I hate Chennai because of all the routines that I have to physically and mentally go through. Funnily…actually sadly enough, routines were what saved me from Singapore’s clutches. None of my routines clashed with the ones of locals. Not on any level. They did their thing and I did mine. I would normally wake up from reading at around 8.30 in the morning, get freshened up, go to 7/11 and drink copious amounts of cold coffee, go back to the room and smoke a cigarette, walk out of the door once again and visit places where I have never been before. Most of the places disappointed my sense of adventure, but that did not stop me from doing it again and again. Mostly I missed lunch and had a softy chocolate ice cream instead.

Evening coffee would be replaced by that golden liquid gently spilling from Mr Johnny Walker and more often than not; dinner would solely consist of butter-smeared bread slices accompanied by more whiskey. Then came the promenade into unknown regions of Ang Mo Kio as several cigarettes were puffed away on cue. 7/11 again for more coffee and then back to reading until the next morning. Not exactly a schedule packed with eagerness but certainly a package deal, which stopped me from committing multiple acts of self-mutilation.

Hell Awaits

The return flight to Chennai was scheduled to take-off at 8.25 am. I got up at 3.30 am, took an uncomfortably cold bath and rushed to the airport at 4.30 am. I was the first passenger to check-in the baggage and also on the first line at the immigration counter. And then I shopped for liquor, beads and books. In-between I found ample time to sit at their lounge and guzzle down three Screwdrivers.. Vodka and orange juice did wonders to the bright colours of the Changai Airport.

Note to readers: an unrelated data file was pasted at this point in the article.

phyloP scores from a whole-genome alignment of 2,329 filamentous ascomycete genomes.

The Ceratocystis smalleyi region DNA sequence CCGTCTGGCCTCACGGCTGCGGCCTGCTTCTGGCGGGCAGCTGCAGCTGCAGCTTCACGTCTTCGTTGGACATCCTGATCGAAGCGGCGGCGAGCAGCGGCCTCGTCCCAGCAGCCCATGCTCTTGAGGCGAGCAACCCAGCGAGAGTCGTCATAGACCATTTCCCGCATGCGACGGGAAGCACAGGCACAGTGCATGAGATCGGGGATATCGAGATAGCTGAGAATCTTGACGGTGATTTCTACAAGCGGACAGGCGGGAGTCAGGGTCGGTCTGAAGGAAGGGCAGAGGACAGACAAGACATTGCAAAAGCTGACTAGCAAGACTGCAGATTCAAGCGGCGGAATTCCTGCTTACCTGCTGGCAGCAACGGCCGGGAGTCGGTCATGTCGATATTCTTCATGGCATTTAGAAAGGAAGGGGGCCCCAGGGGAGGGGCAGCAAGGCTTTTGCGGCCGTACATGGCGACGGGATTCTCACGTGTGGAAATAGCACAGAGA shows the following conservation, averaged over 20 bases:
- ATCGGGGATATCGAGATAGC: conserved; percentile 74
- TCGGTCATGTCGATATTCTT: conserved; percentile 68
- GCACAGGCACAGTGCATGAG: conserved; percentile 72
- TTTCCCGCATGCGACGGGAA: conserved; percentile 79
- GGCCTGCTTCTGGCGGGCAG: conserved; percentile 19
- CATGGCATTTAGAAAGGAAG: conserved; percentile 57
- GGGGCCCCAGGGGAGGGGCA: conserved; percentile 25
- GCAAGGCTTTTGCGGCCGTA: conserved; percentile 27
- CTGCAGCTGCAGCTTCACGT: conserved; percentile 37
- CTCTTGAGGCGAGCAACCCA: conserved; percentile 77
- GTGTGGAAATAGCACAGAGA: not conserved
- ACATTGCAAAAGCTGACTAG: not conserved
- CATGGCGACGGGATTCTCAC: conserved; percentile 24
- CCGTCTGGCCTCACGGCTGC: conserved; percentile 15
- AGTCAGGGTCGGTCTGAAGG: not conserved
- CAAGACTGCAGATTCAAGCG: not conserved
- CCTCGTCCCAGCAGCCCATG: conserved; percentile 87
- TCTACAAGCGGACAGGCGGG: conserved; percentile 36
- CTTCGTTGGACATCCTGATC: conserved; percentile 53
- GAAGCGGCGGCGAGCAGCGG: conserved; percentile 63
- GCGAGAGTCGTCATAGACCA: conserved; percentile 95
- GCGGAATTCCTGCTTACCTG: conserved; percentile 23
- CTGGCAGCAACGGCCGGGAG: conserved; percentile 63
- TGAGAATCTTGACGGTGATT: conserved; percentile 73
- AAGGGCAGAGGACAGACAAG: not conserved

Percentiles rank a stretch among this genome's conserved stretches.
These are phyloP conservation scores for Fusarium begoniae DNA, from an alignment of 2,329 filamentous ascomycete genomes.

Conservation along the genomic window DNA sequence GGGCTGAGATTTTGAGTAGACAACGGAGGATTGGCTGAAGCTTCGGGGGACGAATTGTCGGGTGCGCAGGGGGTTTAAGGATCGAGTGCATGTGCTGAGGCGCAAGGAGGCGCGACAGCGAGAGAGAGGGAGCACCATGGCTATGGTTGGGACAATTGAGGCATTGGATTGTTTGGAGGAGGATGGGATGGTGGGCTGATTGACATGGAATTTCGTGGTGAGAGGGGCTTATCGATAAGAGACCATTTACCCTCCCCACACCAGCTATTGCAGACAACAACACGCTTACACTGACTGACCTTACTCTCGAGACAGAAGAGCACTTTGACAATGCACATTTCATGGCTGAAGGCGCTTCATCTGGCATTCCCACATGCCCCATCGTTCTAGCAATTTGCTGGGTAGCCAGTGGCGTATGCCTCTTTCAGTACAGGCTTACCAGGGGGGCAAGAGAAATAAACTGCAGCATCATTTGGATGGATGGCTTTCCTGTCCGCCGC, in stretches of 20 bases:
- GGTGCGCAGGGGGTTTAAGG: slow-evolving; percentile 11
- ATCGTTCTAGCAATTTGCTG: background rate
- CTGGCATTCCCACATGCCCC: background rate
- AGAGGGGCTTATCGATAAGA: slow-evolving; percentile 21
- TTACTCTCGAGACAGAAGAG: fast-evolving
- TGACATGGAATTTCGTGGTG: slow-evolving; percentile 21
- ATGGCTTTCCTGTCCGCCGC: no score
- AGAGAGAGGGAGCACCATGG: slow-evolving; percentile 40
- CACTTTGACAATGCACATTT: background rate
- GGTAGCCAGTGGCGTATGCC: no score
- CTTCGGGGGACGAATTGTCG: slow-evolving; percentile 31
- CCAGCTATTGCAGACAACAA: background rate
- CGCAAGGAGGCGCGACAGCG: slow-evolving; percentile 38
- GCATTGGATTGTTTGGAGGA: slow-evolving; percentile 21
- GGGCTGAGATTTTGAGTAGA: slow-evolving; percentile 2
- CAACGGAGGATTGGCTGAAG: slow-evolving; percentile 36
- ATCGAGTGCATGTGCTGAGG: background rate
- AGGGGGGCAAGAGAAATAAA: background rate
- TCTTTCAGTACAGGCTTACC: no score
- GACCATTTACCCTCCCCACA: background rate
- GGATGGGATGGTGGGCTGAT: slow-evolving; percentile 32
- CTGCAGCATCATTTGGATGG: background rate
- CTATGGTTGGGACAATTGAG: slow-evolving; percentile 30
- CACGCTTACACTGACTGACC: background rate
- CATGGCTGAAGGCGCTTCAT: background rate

The waiting lobby was filled with irate businessmen, enthusiastic families still clicking photos and lots of foreigners wondering how the rest of the world would treat them.

After 45 minutes of delay, the flight took to the skies. I closed my eyes and knew what I was going to do when I reached Chennai. I smiled a bit and wondered what effect it might have on me after 12 days.

Upon arriving at the Chennai Airport, I took a taxi back home. The taxi driver was a chatty sort of a fellow, so I told him a bit about Singapore and how clean and boring it was. He heard all of this with great intent and eventually distracted himself thoroughly with a little help from a few ladies standing at the bus stop.

Somewhere along the way near the Ashok Nagar Pillar, a speeding ambassador car crashed into a biker, sending him head first onto a lorry parked at the corner of a crowded road. In what was probably the biggest mistake in his life, the driver reversed the car and tried to make a getaway. A mob of people ran towards the car, pulled the driver out and proceeded to beat the living hell out of him.